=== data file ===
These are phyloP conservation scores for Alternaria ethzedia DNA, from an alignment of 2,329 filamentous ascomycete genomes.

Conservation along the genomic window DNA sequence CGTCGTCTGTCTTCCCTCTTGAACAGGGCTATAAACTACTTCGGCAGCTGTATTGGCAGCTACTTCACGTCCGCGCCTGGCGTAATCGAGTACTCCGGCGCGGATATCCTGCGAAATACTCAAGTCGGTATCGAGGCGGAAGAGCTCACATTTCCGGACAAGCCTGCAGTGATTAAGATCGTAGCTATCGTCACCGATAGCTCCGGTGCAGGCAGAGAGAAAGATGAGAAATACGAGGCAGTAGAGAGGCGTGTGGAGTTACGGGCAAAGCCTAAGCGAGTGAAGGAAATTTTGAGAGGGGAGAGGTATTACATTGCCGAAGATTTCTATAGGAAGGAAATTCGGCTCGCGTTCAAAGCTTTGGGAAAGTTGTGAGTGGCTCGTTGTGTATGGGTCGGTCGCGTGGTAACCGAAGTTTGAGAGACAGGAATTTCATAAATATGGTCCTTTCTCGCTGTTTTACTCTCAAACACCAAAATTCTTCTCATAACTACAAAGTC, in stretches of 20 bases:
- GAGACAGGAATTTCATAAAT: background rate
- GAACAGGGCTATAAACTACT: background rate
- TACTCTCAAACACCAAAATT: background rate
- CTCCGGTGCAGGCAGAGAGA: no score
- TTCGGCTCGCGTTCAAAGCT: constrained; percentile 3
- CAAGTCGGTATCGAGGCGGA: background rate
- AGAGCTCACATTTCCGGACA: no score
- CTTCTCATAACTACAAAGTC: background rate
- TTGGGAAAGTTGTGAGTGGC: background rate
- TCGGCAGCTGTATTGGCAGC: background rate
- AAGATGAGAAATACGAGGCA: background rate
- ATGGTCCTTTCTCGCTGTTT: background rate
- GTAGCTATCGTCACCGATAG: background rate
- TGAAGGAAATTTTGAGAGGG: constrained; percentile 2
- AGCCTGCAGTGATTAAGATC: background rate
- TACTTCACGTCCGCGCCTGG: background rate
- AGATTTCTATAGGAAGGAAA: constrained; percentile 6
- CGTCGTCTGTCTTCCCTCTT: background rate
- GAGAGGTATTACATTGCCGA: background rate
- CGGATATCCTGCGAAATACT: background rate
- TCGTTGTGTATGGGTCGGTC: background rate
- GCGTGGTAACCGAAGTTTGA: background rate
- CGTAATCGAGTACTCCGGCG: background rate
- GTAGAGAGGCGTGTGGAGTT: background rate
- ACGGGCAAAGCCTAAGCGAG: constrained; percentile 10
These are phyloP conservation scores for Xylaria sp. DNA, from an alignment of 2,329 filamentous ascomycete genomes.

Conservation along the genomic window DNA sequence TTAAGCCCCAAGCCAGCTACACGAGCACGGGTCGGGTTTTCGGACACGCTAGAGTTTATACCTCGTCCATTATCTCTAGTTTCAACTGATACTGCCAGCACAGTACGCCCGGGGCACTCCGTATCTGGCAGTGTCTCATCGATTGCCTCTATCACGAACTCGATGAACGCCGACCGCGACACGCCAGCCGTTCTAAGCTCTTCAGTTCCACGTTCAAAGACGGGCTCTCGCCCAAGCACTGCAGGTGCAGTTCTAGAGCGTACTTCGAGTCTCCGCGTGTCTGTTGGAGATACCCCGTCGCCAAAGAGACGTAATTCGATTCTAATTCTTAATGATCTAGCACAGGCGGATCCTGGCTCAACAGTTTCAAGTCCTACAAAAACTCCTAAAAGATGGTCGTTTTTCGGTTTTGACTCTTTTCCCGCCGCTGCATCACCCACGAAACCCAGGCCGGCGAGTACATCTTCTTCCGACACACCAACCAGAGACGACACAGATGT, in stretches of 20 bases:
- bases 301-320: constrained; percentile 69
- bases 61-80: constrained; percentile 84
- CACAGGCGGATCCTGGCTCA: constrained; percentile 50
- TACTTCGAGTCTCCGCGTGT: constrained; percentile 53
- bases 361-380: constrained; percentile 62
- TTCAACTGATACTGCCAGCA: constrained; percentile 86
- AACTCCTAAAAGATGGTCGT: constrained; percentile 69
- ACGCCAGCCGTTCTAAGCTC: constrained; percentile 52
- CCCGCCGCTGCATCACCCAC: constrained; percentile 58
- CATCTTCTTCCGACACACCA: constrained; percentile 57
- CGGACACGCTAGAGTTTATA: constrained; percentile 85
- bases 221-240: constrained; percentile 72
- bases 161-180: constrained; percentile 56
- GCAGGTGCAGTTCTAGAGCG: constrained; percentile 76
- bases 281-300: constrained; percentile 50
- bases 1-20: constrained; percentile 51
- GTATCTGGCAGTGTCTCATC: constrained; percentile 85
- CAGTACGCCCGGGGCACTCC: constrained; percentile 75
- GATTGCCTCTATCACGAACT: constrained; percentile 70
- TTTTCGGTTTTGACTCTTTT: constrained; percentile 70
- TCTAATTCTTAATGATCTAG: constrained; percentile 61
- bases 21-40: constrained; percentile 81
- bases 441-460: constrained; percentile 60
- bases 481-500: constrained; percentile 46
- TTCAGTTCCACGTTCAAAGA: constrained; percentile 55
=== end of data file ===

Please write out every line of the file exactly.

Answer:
These are phyloP conservation scores for Alternaria ethzedia DNA, from an alignment of 2,329 filamentous ascomycete genomes.

Conservation along the genomic window DNA sequence CGTCGTCTGTCTTCCCTCTTGAACAGGGCTATAAACTACTTCGGCAGCTGTATTGGCAGCTACTTCACGTCCGCGCCTGGCGTAATCGAGTACTCCGGCGCGGATATCCTGCGAAATACTCAAGTCGGTATCGAGGCGGAAGAGCTCACATTTCCGGACAAGCCTGCAGTGATTAAGATCGTAGCTATCGTCACCGATAGCTCCGGTGCAGGCAGAGAGAAAGATGAGAAATACGAGGCAGTAGAGAGGCGTGTGGAGTTACGGGCAAAGCCTAAGCGAGTGAAGGAAATTTTGAGAGGGGAGAGGTATTACATTGCCGAAGATTTCTATAGGAAGGAAATTCGGCTCGCGTTCAAAGCTTTGGGAAAGTTGTGAGTGGCTCGTTGTGTATGGGTCGGTCGCGTGGTAACCGAAGTTTGAGAGACAGGAATTTCATAAATATGGTCCTTTCTCGCTGTTTTACTCTCAAACACCAAAATTCTTCTCATAACTACAAAGTC, in stretches of 20 bases:
- GAGACAGGAATTTCATAAAT: background rate
- GAACAGGGCTATAAACTACT: background rate
- TACTCTCAAACACCAAAATT: background rate
- CTCCGGTGCAGGCAGAGAGA: no score
- TTCGGCTCGCGTTCAAAGCT: constrained; percentile 3
- CAAGTCGGTATCGAGGCGGA: background rate
- AGAGCTCACATTTCCGGACA: no score
- CTTCTCATAACTACAAAGTC: background rate
- TTGGGAAAGTTGTGAGTGGC: background rate
- TCGGCAGCTGTATTGGCAGC: background rate
- AAGATGAGAAATACGAGGCA: background rate
- ATGGTCCTTTCTCGCTGTTT: background rate
- GTAGCTATCGTCACCGATAG: background rate
- TGAAGGAAATTTTGAGAGGG: constrained; percentile 2
- AGCCTGCAGTGATTAAGATC: background rate
- TACTTCACGTCCGCGCCTGG: background rate
- AGATTTCTATAGGAAGGAAA: constrained; percentile 6
- CGTCGTCTGTCTTCCCTCTT: background rate
- GAGAGGTATTACATTGCCGA: background rate
- CGGATATCCTGCGAAATACT: background rate
- TCGTTGTGTATGGGTCGGTC: background rate
- GCGTGGTAACCGAAGTTTGA: background rate
- CGTAATCGAGTACTCCGGCG: background rate
- GTAGAGAGGCGTGTGGAGTT: background rate
- ACGGGCAAAGCCTAAGCGAG: constrained; percentile 10
These are phyloP conservation scores for Xylaria sp. DNA, from an alignment of 2,329 filamentous ascomycete genomes.

Conservation along the genomic window DNA sequence TTAAGCCCCAAGCCAGCTACACGAGCACGGGTCGGGTTTTCGGACACGCTAGAGTTTATACCTCGTCCATTATCTCTAGTTTCAACTGATACTGCCAGCACAGTACGCCCGGGGCACTCCGTATCTGGCAGTGTCTCATCGATTGCCTCTATCACGAACTCGATGAACGCCGACCGCGACACGCCAGCCGTTCTAAGCTCTTCAGTTCCACGTTCAAAGACGGGCTCTCGCCCAAGCACTGCAGGTGCAGTTCTAGAGCGTACTTCGAGTCTCCGCGTGTCTGTTGGAGATACCCCGTCGCCAAAGAGACGTAATTCGATTCTAATTCTTAATGATCTAGCACAGGCGGATCCTGGCTCAACAGTTTCAAGTCCTACAAAAACTCCTAAAAGATGGTCGTTTTTCGGTTTTGACTCTTTTCCCGCCGCTGCATCACCCACGAAACCCAGGCCGGCGAGTACATCTTCTTCCGACACACCAACCAGAGACGACACAGATGT, in stretches of 20 bases:
- bases 301-320: constrained; percentile 69
- bases 61-80: constrained; percentile 84
- CACAGGCGGATCCTGGCTCA: constrained; percentile 50
- TACTTCGAGTCTCCGCGTGT: constrained; percentile 53
- bases 361-380: constrained; percentile 62
- TTCAACTGATACTGCCAGCA: constrained; percentile 86
- AACTCCTAAAAGATGGTCGT: constrained; percentile 69
- ACGCCAGCCGTTCTAAGCTC: constrained; percentile 52
- CCCGCCGCTGCATCACCCAC: constrained; percentile 58
- CATCTTCTTCCGACACACCA: constrained; percentile 57
- CGGACACGCTAGAGTTTATA: constrained; percentile 85
- bases 221-240: constrained; percentile 72
- bases 161-180: constrained; percentile 56
- GCAGGTGCAGTTCTAGAGCG: constrained; percentile 76
- bases 281-300: constrained; percentile 50
- bases 1-20: constrained; percentile 51
- GTATCTGGCAGTGTCTCATC: constrained; percentile 85
- CAGTACGCCCGGGGCACTCC: constrained; percentile 75
- GATTGCCTCTATCACGAACT: constrained; percentile 70
- TTTTCGGTTTTGACTCTTTT: constrained; percentile 70
- TCTAATTCTTAATGATCTAG: constrained; percentile 61
- bases 21-40: constrained; percentile 81
- bases 441-460: constrained; percentile 60
- bases 481-500: constrained; percentile 46
- TTCAGTTCCACGTTCAAAGA: constrained; percentile 55